We believe that when a fund ranks number one in a particular investment category, it deserves some attention. This is particularly true when the fund category is generating a lot of attention as a valuation opportunity relative to the United States.
As of October 31, 2014 The WisdomTree Europe Hedged Equity Fund (HEDJ)
was ranked the number one fund, by MorningStar, out of 109 Europe-focused open-ended (OE) mutual funds
and exchange-traded funds (ETFs) over the past year based on total return.1
HEDJ is alone at the top, in our view illustrating the impact that a depreciating euro has had on unhedged
investment options within this category. Given the policies being discussed and employed by the European Central Bank (ECB), it is hard to imagine a stronger euro compared to the U.S. dollar in the near future.
So given this low euro environment, why layer the currency risk on your European equity investments? What if the problem with Europe isn’t its equity market but rather the euro? HEDJ’s performance indicates that its constituents at the equity level may have a chance to hold up even in the face of a depreciating currency.
HEDJ vs. the Morningstar Europe Stock Peer Group (9/1/12–10/31/14)
HEDJ Average Annual Returns, as of 9/30/14
The Anatomy of HEDJ
HEDJ is designed to track the returns of the WisdomTree Europe Hedged Equity Index
after costs, fees and expenses. The WisdomTree Europe Hedged Equity Index:
the impact of the euro’s return versus the U.S. dollar, such that the return experience is that of the local European equities.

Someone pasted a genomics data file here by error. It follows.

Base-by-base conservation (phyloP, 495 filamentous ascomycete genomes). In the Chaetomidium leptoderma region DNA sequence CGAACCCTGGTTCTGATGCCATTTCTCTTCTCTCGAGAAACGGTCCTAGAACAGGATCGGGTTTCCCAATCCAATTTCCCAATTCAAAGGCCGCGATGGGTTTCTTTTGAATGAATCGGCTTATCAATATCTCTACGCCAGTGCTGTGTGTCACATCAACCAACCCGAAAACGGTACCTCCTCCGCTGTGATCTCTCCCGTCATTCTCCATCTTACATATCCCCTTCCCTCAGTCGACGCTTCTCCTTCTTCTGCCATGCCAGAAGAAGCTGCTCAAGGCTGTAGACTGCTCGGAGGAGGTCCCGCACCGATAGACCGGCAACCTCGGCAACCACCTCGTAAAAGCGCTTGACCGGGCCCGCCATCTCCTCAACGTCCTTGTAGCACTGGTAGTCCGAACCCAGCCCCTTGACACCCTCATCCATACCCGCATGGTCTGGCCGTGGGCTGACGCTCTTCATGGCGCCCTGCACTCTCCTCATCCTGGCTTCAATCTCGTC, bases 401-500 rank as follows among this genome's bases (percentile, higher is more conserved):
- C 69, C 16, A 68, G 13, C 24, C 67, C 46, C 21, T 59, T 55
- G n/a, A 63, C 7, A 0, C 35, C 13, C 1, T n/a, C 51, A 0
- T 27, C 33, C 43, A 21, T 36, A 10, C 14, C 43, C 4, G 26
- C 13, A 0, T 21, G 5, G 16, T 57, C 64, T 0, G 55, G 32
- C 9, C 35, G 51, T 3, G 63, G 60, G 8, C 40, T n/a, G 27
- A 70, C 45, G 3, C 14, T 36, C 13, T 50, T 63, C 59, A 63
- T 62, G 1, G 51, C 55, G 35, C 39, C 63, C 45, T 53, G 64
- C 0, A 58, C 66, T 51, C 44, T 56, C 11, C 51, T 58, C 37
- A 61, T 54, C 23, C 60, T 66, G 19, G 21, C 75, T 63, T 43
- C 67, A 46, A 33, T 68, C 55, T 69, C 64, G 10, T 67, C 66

• Requires constituents to generate at least 50% of their revenues outside of Europe, tilting the exposure toward multinational exporters that have the potential to benefit, over time, from a weakening euro.
back to a measure of relative value—dividends
paid—on an annual basis, such that the road to greater constituent representation runs through increasing dividends over time and not through increasing market capitalization
HEDJ & the Beauty of a “Plain Vanilla” Approach
ECB president Mario Draghi has stated that returning the ECB’s balance sheet to March 2012 levels—an expansion of 1 trillion euros from current levels—is a primary policy goal.2
Since this policy, along with any other designed to stoke inflationary
potential, should encourage a weakening of the euro, we think that hedging the currency risk and focusing on plain-vanilla exposure solely to European equities is an important consideration. We’ve seen from HEDJ’s results that it can have a big impact on the returns experienced over time.
Source: Morningstar. Refers to period 10/31/13–10/31/14.
Source: Sumanta Dey, “ECB must expand balance sheet by 1 trillion euros to lift inflation,” Reuters, 10/29/14.